Things seem to be going from bad to worse for Micro Focus: its shares took a bath this morning on the back of a $1bn plus loss, largely due to a whopping goodwill impairment charge made to account for uncertainty caused by COVID-19.
The retirement home for legacy software brands was already facing internal challenges, a hangover from the buy of the much larger HP Software business that it swallowed for $8.8bn in 2017 and has struggled to integrate. Now the external threat facing Micro Focus is one that everyone, everywhere is confronting too.
Revenues reported for the first half of fiscal 2020 ended 30 April were down 12.2 per cent year-on-year to $1.45bn, with declines across all areas of the business.
"The group identified a slowdown in customer buying behaviour in April 2020 resulting in a deferral of projects involving new licence and service revenues as well as delays to some maintenance renewals. The impact of this is estimated to be at least 2 per cent on revenues in the period," said CEO Stephen Murdoch.
Application Modernisation & Connectivity was down 5.3 per cent to $226.1m; Application Delivery Management (ADM) fell 12.3 per cent to $315m; IT Operations Management (ITOM) plunged 20.5 per cent to $411.8m; Security was down 3.9 per cent to $306.2m; and Information Management & Governance fell 6.3 per cent to $194.5m. Some $400,000 of this revenue was deferred.
Licence revenue was down across all product groups by 21.3 per cent to $268m, and was the business area most impacted by the customers' spending pause. Maintenance dropped 7.4 per cent to $966m, mostly caused by ITOM and ADM business units. SaaS decreased 12.4 per cent to $125m, and Consulting was down 14.8 per cent to $96.1m.
“We have continued to rationalise unprofitable SaaS operation’s and practises and refocused resources and investments. This has to led to a revenue decline in all product segments and geographies as we reposition offerings and deliver product enhancements,” said the company.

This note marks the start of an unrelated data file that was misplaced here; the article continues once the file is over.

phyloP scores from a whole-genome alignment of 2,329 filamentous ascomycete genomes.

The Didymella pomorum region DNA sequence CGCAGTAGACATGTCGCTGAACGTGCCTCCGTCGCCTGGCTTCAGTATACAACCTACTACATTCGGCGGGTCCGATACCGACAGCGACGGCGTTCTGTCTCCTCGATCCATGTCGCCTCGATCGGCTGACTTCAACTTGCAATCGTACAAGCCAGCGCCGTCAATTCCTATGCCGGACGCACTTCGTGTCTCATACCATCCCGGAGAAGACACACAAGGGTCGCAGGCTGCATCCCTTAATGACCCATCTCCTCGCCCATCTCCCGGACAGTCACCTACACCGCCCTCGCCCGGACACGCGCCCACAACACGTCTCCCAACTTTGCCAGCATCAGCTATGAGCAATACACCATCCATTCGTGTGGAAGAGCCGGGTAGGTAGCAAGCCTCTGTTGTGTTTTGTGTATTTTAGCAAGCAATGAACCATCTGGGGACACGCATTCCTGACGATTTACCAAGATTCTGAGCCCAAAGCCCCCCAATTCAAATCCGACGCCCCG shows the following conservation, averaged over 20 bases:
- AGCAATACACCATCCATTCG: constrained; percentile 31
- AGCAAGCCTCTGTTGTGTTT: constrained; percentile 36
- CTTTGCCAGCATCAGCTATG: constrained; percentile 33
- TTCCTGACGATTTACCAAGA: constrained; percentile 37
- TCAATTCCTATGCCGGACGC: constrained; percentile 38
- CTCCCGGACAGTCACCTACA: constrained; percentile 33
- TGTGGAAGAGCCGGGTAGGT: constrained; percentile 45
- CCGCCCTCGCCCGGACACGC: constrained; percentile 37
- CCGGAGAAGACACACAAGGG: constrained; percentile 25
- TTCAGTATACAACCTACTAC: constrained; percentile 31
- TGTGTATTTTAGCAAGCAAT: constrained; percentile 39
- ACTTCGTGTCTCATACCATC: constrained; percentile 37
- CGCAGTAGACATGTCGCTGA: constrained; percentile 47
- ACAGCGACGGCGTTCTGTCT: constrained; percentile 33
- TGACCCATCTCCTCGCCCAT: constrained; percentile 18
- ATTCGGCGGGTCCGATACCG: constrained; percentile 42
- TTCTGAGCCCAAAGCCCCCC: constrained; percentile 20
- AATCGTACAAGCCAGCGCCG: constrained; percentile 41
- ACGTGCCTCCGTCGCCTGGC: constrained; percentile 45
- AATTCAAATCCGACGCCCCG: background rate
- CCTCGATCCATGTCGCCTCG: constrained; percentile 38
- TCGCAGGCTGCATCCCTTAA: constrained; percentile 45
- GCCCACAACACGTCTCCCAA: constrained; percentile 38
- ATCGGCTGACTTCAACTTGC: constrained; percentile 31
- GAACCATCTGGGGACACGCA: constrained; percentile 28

Consulting, it added, was also hit by "delays in certain customers products where physical access to customer sites is required".
Micro Focus said sales were in line with earlier expectations.
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Profit before tax, excluding exceptional items, was $12.4m but taxation turned that into a loss of $11.7m. Heap on a series of exceptional items including a $922m goodwill impairment charge, and other things such as severance costs, and Micro Focus was left with a loss on its Profit and Loss accounts of $1.032bn.
Micro Focus, which over the years has wolfed down multiple buys including Borland in 2009, Attachmate in 2014, Serena Software in 2016 and HPE Software in that same year, said 70 per cent of its revenues are recurring in their nature with “broad based and longstanding relationships”.
Murdoch said the initiatives put in place to turnaround its fortunes are progressing, “albeit with the additional complexity and impact of the COVID-19 pandemic, which may require us to adapt our approach in response to the opportunities and threats arising from continued market disruption.
“Progress over the coming months will be focused on simplifying and strengthening our business operations, improving the way we sell to and serve our customers, and ensuring our product development is as relevant and effective as possible,” he said.
The plan is to stabilise revenue by 2023 but that looks to be challenged by the virus. Micro Focus expects to exit fiscal '20 with revenue 6 to 8 per cent lower than the prior year's $3.35bn, but that also now looks in doubt.
More than 90 per cent of Micro Focus' 12,000 employees are working from home during the crisis, the company revealed, and just 10 of its 101 offices remain open, mainly in Asia.
Micro Focus shares were down today by 13.15 per cent at the time of writing. ®